People are becoming closer and closer together thanks to transportation. Of course, it all started with ships and trains. This is really evolution in the last two hundred years. The jet airplane has made things so quick—it was the equivalent of the Internet in the same nature in the world of electronics—but in the physical world. No Internet device, iPhone or any piece of software in the near future will ever move a person or a thing from one place or another. Those things can only move digital information.
Airplane’s role in connecting people face-to-face, materials and the compounding nature is pretty incredible. There exponential things that had happened. Look at the exponential curve of so many technologies in the last fifty years. You’ll see it is the same exponential curve of speed in transportation. I don’t believe that this is merely a coincidence. It’s pretty fascinating.
LRM: Now you’ve visited so many places around the world. You managed to get all this footage. I’m very jealous. This is the ultimate work vacation. Tell me on what was the best place in your opinion that you got to visit.
Brian J. Terwilliger: Hmmm, there is so many. You’re right. It’s ninety-five difference places in eighteen countries. The best is the Maldives, which is definitely right up there near the top. It’s an incredibly stunning part of the world. It’s certainly like it’s right out of a magazine. It’s almost like a cartoon with the colors of the water and the look of the islands. It’s a very surreal place. I’m very fortunate to have so much time there, which is sixteen days there. There were some weather issues that extended that stay. It’s really a beautiful place to be in the film. We had a great underwater segment. That was definitely a standout for me.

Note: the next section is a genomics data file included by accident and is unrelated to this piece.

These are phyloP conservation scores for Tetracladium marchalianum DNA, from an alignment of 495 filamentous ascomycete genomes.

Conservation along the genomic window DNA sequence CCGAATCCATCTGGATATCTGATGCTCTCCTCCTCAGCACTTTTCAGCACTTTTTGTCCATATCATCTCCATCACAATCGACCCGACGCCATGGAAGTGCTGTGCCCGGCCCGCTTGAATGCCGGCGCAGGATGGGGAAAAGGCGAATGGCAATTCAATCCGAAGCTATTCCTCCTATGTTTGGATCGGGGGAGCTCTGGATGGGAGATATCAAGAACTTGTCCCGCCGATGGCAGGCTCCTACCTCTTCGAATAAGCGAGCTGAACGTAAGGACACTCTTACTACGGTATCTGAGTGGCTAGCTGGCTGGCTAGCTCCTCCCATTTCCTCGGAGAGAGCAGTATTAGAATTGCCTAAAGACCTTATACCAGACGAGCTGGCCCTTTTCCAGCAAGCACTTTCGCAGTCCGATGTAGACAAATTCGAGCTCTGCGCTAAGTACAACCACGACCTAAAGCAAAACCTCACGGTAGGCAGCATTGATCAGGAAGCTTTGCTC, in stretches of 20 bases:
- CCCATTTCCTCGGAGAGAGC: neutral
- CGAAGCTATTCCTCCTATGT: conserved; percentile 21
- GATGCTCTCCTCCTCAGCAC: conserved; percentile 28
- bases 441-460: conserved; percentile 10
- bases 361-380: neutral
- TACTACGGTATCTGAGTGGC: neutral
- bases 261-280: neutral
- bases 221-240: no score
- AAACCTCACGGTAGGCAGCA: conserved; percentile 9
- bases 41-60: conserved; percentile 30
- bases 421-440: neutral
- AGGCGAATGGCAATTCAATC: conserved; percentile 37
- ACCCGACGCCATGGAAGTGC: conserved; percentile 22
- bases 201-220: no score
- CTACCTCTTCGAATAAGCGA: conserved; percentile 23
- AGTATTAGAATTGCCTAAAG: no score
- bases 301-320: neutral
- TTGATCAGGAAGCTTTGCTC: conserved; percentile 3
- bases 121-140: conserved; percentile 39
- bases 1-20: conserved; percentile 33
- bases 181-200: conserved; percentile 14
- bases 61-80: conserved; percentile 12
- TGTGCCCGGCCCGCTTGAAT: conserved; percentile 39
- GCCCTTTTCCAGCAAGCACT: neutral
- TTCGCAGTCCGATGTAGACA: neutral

Rome was another. I absolutely loved Italy. The ancient feel of that place was really special and profound. As a filmmaker, myself and crew, we got to experienced many things that film talked about. Instead of reading about history, we got to go to the places where it actually happened without ever moving there. We got to see one-of-a-kind things. There is only one Mona Lisa portrait in the world. It’s on one continent, one country, one city, one building, one room and on one wall with the one-and-only original painting.
You can go see it in person. I’ve talked to many people at many times, “Yeah. I’ve actually seen the Mona Lisa.” It’s incredible to be at the same point on Earth. It’s being at the same latitude and longitude point on the planet. Now we’re having this conversation in Los Angeles. The fact we have this ability is pretty amazing. In the film, we’ve truly lived it. We’ve visited so many incredible different places. It’s wonderful to experience everything in the making and telling of the story.
LRM: You must’ve got so much footage. How did you pare all this down to less than an hour? Is there a two-hour version of your documentary? [Chuckles]